Customer satisfaction with major automakers has returned to its highest point in the nearly 20 years of the widely tracked American Customer Satisfaction Index.
The industry achieved an overall ranking of 84 out of 100, tying 2009 for its best-ever mark.
This year is the industry's most impressive performance, said David VanAmburg, managing director of ACSI. In 2009, customers were happy because vehicle prices hit rock bottom when the U.S. government launched the cash-for-clunkers incentives in the summer of 2009 during the depths of the Great Recession.
Prices have since rebounded -- but consumers are still satisfied. ACSI measures three-year satisfaction among new-vehicle buyers. That is a much longer evaluation period than J.D. Power and Associates' Initial Quality and APEAL studies that only measure consumers' impressions during the first 90 days they have a vehicle.
"The automakers are paying more attention to improving the quality of the vehicles themselves. This might be a little more real, a little more sustainable," VanAmburg said.
Six of the nine U.S. auto brands improved from 2011 to 2012. The Jeep brand rose from a score of 79 to 83, while Dodge edged up from 79 to 81. The Chrysler brand went from 76 to 78, but still ranked at the bottom of the industry.
"Obviously there are lots of indicators that Chrysler has been" improving, VanAmburg said. "Its financials have been showing that; its sales are up. They had such a gap with Ford and GM. They've closed that gap, but there's still some ground to make up."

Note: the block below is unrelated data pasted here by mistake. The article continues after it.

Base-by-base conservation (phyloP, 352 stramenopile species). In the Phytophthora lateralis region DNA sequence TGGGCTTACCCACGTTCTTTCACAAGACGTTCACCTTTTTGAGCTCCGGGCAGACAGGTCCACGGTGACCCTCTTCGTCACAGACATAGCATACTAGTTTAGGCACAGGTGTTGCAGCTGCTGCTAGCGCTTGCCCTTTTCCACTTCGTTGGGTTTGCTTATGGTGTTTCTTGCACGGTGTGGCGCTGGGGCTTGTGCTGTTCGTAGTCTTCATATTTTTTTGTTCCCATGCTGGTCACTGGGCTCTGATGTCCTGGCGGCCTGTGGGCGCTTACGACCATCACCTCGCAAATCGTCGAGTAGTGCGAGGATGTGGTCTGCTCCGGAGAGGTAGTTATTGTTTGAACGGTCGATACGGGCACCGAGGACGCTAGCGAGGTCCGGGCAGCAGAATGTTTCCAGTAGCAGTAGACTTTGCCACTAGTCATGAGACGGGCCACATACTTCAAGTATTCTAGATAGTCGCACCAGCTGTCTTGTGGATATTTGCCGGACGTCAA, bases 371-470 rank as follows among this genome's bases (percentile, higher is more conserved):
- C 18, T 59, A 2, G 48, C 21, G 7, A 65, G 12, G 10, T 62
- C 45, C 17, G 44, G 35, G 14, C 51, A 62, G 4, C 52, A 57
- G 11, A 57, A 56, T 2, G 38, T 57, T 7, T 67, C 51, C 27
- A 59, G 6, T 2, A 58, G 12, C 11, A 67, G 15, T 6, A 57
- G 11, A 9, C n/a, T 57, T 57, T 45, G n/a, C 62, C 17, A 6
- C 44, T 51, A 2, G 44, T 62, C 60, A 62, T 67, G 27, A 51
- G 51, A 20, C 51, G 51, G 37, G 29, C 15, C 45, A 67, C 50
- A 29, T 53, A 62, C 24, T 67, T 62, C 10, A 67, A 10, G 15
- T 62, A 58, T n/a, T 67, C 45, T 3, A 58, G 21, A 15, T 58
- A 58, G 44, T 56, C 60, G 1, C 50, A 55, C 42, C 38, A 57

Ford's Lincoln brand, which is in the early stages of a makeover, had the best score at 90. But VanAmburg cautioned that its declining sales in recent years helped its score.
"What you'll find is that precisely because a customer base is shrinking, the ACSI score can go up because essentially what's left is your most-loyal, most-satisfied niche customer base," he said.
Despite improvement among the domestic brands, foreign companies still lead. Toyota's Lexus luxury brand was second-best at 89, up 2 points. Subaru (87), BMW (86), Hyundai (85), Mercedes-Benz (85), Toyota (85) and Volkswagen (85) all beat the industry average.
GM's Buick posted the third-best score at 87, up 2 points. Chevrolet rose 2 points to 84, while Cadillac slipped a point to 86. Ford brand fell a point behind Chevrolet to 83. Nissan (83), Kia (82) and Mazda (82) all trailed the industry average.
Overall, the industry's level of customer satisfaction was comparable to the soft-drink industry or consumer electronics sector, VanAmburg said.
The auto industry beat the scores of the U.S. government (67), banks (75), hospitals (76), newspapers (64) and software (77), but trailed credit unions (87), consumer electronics (85) and soft drinks (85).
"It's actually very strong," he said. "What we find is that manufacturing, generally speaking, trumps services in terms of customer satisfaction. A manufactured product is obviously easier to quality control. In services, you're relying on someone else's human interaction."
ACSI, based in Pittsfield Township near Ann Arbor, uses data from interviews with about 70,000 customers to measure satisfaction with more than 225 companies in 47 industries.
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